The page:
Government contractor entitled to patent infringement immunity

February 21, 2007
Post by Blog Staff

The Federal Circuit ruled today that a contractor working for the government was entitled to immunity from a patent infringement suit under 28 U.S.C. § 1498(a). The contractor was hired to clean up various sites contaminated by hazardous waste, and the terms of the contract required the contractor to use a particular method to perform the cleanup. This method was patented, and the patent holder sued. The Federal Circuit affirmed the lower court's grant of summary judgment, finding that § 1498(a) immunity applied, and the patent holder's remedy was instead against the Government in the Court of Claims. More details of the case after the jump.Sevenson Environmental Services holds several patents on hazardous waste cleanup, including several relating to treatment of hazardous waste by application of phosphoric acid. Sevenson asserted five patents, Numbers 5,527,982, 5,732,367, 5,916,123, 5,994,608, and 6,139,485. The defendant, Shaw Environmental, was under contract with the government to clean up a parcel of land near Colonie, New York contaminated with lead. As part of the contract, Shaw was required to use "a phosphoric acid based stabilization system." Shaw asserted immunity from infringement liability under 28 U.S.C. § 1498(a), which provides in part:

(a) Whenever an invention described in and covered by a patent of the United States is used or manufactured by or for the United States without license of the owner thereof or lawful right to use or manufacture the same, the owner's remedy shall be by action against the United States in the United States Court of Federal Claims for the recovery of his reasonable and entire compensation for such use and manufacture.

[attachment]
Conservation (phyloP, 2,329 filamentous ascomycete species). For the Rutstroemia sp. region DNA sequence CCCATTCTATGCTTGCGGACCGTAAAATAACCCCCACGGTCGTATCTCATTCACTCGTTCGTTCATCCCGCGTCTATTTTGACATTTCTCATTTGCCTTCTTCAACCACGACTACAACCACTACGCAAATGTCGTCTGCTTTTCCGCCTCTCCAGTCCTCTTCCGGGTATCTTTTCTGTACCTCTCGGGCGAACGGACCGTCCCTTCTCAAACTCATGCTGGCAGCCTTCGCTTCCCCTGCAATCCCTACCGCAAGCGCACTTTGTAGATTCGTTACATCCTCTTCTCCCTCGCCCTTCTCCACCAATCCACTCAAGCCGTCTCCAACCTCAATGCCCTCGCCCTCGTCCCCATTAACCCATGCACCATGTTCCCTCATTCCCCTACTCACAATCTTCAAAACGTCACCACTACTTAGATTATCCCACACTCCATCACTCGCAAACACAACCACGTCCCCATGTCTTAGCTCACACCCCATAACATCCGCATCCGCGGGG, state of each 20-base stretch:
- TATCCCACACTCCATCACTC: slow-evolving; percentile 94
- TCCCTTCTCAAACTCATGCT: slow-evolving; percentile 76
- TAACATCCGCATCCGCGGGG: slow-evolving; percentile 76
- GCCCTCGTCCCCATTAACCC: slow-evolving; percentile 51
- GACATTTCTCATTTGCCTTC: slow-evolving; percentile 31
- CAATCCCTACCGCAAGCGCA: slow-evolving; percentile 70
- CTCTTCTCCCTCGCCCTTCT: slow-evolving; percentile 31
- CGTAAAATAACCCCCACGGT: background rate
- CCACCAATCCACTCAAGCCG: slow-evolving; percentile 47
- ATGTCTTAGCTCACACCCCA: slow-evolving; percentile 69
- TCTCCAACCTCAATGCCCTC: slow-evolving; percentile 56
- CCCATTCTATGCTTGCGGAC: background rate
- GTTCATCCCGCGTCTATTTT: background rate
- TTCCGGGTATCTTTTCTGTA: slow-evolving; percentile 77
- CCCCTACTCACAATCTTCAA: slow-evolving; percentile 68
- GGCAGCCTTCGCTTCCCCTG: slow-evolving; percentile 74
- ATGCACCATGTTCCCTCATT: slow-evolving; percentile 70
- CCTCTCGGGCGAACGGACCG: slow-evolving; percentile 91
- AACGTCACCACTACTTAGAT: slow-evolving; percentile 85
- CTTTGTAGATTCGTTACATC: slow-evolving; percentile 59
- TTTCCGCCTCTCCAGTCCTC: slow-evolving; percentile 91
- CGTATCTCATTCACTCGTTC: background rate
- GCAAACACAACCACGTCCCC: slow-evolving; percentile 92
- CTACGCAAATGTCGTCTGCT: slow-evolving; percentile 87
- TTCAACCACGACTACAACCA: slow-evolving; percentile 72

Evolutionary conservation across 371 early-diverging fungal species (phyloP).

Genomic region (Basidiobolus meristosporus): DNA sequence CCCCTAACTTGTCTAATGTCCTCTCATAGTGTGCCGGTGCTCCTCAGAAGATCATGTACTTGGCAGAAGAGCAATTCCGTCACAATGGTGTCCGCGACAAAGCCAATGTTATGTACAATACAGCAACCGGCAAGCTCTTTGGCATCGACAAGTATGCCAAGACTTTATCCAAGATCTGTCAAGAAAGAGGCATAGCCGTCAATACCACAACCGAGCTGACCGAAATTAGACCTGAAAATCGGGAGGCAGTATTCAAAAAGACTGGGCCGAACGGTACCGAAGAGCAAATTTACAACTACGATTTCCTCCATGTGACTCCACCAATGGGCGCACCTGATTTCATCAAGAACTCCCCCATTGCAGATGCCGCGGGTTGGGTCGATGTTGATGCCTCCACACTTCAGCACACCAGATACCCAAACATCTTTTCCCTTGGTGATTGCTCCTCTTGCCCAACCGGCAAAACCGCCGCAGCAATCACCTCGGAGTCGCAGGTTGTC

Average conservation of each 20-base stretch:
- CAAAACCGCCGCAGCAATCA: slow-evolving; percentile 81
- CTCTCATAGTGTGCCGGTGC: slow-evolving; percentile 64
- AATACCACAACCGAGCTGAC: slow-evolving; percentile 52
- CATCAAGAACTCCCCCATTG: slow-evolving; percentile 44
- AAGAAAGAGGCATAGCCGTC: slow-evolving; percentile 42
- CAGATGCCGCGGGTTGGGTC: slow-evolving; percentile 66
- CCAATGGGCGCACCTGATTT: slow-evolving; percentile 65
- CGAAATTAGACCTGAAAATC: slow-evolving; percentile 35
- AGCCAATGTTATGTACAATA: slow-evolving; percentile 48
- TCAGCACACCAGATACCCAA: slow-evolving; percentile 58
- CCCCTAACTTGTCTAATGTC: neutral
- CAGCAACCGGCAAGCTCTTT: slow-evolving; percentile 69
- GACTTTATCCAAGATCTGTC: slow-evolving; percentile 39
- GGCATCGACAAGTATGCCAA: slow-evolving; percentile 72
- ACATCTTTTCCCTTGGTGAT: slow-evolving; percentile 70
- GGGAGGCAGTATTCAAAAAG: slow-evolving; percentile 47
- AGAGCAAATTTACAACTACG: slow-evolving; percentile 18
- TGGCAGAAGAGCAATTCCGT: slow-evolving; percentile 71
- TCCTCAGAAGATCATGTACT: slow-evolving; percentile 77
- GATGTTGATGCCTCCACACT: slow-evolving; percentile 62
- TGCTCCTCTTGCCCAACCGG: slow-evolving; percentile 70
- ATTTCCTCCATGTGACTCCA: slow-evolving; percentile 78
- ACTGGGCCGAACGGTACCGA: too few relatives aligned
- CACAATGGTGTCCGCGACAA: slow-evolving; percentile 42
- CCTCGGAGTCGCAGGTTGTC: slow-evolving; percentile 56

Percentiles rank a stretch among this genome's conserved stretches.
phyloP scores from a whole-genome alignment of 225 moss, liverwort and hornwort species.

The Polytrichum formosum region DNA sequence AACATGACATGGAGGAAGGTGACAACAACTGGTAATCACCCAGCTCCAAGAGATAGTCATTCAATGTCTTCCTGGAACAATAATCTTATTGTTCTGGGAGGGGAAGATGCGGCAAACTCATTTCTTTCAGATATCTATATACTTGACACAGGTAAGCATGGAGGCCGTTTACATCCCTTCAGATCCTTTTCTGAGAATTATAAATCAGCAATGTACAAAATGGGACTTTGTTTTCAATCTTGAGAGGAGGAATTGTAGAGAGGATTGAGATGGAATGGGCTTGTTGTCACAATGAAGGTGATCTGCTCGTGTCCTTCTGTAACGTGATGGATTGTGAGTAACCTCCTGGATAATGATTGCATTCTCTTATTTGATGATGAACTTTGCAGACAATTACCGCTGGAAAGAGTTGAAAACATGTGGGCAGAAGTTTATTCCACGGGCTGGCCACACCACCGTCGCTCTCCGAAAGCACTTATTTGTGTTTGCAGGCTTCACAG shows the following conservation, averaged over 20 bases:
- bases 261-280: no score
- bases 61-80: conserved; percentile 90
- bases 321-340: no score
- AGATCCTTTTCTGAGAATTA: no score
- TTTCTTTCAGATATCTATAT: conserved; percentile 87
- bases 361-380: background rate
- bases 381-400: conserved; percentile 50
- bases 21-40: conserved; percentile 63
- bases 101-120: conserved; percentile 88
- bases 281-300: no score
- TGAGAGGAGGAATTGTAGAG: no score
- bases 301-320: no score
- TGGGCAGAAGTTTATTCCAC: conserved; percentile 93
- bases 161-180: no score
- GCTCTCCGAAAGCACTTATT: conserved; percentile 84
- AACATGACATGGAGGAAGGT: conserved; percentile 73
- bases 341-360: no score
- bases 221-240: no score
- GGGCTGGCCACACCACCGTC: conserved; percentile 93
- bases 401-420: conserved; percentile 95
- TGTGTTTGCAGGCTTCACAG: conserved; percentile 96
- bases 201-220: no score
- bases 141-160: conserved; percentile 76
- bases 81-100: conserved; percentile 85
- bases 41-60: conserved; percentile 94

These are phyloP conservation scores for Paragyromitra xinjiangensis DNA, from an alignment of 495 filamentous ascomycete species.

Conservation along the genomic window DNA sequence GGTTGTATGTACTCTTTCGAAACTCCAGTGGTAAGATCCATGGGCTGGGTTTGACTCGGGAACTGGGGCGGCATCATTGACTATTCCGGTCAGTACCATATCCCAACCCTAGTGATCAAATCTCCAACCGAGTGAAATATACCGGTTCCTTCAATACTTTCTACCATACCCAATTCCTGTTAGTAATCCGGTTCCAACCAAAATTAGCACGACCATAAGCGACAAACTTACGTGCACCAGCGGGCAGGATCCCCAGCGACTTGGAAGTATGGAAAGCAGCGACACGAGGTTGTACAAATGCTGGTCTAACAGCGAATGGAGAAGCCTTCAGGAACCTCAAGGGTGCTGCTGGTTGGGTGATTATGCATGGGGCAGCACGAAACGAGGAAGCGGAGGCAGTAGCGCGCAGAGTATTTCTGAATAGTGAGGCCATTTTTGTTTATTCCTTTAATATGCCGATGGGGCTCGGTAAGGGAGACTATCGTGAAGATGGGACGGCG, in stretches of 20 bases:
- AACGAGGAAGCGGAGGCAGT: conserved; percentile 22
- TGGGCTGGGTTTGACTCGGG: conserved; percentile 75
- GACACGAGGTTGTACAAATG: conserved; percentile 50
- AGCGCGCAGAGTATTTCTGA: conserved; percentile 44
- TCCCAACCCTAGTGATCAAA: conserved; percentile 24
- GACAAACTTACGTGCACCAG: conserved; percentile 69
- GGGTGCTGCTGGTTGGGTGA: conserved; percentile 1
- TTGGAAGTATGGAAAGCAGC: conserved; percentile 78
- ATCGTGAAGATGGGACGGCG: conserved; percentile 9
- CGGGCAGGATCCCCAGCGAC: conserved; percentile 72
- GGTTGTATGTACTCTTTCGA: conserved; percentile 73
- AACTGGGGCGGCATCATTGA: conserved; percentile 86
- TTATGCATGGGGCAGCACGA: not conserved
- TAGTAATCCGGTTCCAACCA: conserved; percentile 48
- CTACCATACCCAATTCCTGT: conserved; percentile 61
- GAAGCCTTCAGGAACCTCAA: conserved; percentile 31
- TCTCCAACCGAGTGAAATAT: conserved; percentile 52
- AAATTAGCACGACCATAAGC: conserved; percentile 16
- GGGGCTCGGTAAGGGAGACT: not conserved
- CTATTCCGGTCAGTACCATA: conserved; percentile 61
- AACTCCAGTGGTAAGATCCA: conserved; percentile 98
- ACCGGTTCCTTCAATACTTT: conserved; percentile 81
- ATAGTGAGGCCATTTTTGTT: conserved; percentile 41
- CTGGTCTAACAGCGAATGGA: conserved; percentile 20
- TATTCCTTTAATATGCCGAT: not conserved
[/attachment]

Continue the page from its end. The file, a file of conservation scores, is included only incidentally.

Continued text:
The district court granted summary judgment in Shaw's favor. § 1498(a) essentially has two requirements for immunity: (1) the use must be "for the Government," and (2) the use must be "with the authorization and consent of the Government." Here, the Government specifically contracted with Shaw to clean up the Colonie site, so the court found that the use of the patented methods was "for the Government." Further, because the contract specifically required that the cleanup be done with "a phosphoric acid based stabilization system," the use of the patented methods was also "with the authorization and consent of the Government." As a result, § 1498(a) immunity was appropriate, and the Federal Circuit affirmed the grant of summary judgment. Sevenson isn't without a remedy totally, of course, it just must pursue its case against the Government in the Court of Federal Claims as opposed to against Shaw directly. To read the full decision in Stevenson Envtl. Servs., Inc. v. Shaw Envtl., Inc., click here.

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